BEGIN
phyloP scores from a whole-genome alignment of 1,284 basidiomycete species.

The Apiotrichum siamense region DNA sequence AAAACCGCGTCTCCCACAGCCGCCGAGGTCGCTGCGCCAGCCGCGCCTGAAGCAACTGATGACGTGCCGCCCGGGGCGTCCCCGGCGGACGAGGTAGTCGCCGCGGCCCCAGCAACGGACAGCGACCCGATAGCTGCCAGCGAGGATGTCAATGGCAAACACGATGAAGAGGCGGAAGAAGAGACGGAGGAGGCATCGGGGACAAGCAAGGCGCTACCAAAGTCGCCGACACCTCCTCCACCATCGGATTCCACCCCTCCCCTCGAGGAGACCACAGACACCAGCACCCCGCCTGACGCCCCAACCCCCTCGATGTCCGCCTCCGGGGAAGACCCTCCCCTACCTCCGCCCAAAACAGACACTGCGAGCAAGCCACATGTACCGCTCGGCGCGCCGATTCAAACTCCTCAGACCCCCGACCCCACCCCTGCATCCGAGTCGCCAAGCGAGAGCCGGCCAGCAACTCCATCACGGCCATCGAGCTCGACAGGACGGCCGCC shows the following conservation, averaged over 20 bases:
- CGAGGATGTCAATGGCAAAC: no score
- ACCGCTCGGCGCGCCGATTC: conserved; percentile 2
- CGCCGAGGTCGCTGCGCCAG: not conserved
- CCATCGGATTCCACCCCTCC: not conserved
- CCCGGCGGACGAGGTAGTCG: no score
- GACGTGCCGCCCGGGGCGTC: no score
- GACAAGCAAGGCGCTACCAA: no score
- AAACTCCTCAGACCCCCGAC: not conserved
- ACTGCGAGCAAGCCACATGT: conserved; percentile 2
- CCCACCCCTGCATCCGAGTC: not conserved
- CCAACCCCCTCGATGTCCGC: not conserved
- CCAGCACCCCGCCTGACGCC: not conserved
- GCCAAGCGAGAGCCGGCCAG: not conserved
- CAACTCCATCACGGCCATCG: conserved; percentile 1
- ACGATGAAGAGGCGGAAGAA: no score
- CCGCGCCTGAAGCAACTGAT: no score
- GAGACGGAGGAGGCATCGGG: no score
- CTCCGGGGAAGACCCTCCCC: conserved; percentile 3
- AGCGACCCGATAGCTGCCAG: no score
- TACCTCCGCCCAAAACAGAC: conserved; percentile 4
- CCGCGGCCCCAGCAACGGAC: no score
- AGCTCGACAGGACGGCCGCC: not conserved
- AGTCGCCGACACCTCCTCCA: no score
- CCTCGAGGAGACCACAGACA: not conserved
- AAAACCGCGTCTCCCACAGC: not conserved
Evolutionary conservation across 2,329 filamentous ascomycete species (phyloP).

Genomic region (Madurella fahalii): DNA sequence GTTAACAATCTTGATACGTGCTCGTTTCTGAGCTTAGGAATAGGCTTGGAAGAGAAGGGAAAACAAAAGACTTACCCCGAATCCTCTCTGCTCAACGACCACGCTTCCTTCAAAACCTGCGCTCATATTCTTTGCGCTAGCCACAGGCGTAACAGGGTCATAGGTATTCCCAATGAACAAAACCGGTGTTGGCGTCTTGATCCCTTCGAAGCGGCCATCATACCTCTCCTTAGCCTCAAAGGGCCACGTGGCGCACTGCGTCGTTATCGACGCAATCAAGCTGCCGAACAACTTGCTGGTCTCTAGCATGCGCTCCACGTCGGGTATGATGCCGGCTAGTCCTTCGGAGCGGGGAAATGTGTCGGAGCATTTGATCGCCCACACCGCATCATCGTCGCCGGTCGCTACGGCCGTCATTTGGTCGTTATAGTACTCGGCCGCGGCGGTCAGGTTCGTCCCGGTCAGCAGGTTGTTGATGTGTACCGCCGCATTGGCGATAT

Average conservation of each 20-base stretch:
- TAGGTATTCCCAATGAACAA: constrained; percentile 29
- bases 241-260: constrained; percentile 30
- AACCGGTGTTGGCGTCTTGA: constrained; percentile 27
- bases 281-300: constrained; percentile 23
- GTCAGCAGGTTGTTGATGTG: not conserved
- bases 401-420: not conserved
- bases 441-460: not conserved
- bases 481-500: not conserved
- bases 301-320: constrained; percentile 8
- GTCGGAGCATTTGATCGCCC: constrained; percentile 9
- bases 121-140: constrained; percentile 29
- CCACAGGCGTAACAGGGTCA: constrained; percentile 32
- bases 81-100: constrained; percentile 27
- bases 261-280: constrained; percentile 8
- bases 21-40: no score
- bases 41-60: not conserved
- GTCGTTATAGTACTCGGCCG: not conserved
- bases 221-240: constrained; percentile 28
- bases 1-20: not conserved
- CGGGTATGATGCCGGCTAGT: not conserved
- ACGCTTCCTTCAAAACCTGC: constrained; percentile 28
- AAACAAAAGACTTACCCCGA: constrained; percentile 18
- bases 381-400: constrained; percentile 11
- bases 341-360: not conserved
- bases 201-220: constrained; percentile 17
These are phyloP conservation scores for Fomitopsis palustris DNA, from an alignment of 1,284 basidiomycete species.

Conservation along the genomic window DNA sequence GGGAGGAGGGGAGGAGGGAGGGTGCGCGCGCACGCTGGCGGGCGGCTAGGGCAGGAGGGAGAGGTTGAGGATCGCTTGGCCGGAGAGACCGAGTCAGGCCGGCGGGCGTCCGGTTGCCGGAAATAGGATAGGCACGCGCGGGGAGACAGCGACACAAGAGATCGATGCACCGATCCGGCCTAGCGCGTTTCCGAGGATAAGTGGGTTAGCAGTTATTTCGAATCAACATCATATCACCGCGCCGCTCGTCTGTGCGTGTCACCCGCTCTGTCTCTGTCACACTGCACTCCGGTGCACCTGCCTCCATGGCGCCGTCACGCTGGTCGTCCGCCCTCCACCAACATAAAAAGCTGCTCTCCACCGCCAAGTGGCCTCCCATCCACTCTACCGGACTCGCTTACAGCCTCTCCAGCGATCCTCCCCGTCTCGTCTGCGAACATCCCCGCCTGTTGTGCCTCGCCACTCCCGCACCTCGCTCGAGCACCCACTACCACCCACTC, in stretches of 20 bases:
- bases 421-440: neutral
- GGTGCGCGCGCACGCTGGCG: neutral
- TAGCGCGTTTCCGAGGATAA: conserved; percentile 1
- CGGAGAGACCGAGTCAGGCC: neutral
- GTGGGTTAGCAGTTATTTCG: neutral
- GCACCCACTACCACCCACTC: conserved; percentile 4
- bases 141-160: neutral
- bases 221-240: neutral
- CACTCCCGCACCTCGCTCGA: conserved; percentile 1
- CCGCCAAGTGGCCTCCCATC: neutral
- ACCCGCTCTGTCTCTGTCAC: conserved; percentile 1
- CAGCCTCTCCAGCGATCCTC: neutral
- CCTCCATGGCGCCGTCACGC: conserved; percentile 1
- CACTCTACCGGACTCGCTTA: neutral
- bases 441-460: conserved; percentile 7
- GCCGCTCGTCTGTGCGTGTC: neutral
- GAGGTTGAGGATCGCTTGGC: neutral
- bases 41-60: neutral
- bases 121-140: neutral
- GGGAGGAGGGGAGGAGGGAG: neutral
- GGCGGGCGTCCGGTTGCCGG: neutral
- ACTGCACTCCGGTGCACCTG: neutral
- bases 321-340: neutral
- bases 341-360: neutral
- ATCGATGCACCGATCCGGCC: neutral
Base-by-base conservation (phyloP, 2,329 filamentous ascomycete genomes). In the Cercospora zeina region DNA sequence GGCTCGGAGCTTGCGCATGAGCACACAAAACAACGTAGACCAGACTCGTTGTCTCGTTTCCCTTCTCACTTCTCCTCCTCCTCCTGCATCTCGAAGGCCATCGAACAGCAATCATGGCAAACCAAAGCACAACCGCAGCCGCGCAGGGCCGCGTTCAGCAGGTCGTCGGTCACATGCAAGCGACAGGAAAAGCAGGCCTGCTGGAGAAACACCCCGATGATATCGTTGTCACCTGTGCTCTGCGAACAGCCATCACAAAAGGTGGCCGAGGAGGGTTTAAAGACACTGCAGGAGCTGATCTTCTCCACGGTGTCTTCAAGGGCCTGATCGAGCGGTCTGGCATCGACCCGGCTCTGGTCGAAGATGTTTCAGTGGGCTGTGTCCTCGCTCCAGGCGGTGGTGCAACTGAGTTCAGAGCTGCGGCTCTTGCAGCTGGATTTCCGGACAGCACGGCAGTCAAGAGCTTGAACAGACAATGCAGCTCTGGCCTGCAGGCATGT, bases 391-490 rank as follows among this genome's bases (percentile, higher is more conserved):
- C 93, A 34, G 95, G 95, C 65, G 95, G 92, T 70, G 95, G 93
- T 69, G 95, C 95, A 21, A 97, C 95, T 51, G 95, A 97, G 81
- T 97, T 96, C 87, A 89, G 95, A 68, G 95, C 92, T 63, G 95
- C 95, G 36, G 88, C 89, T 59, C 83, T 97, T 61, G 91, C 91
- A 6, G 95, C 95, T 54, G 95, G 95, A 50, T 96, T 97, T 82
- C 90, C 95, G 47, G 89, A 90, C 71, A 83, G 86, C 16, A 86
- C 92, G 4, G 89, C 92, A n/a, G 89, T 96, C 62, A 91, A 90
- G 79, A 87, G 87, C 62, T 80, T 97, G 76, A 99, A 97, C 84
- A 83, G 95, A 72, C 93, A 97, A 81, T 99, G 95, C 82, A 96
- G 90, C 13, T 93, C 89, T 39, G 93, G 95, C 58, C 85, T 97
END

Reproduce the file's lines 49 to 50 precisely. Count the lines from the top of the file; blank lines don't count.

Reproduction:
- bases 1-20: not conserved
- CGGGTATGATGCCGGCTAGT: not conserved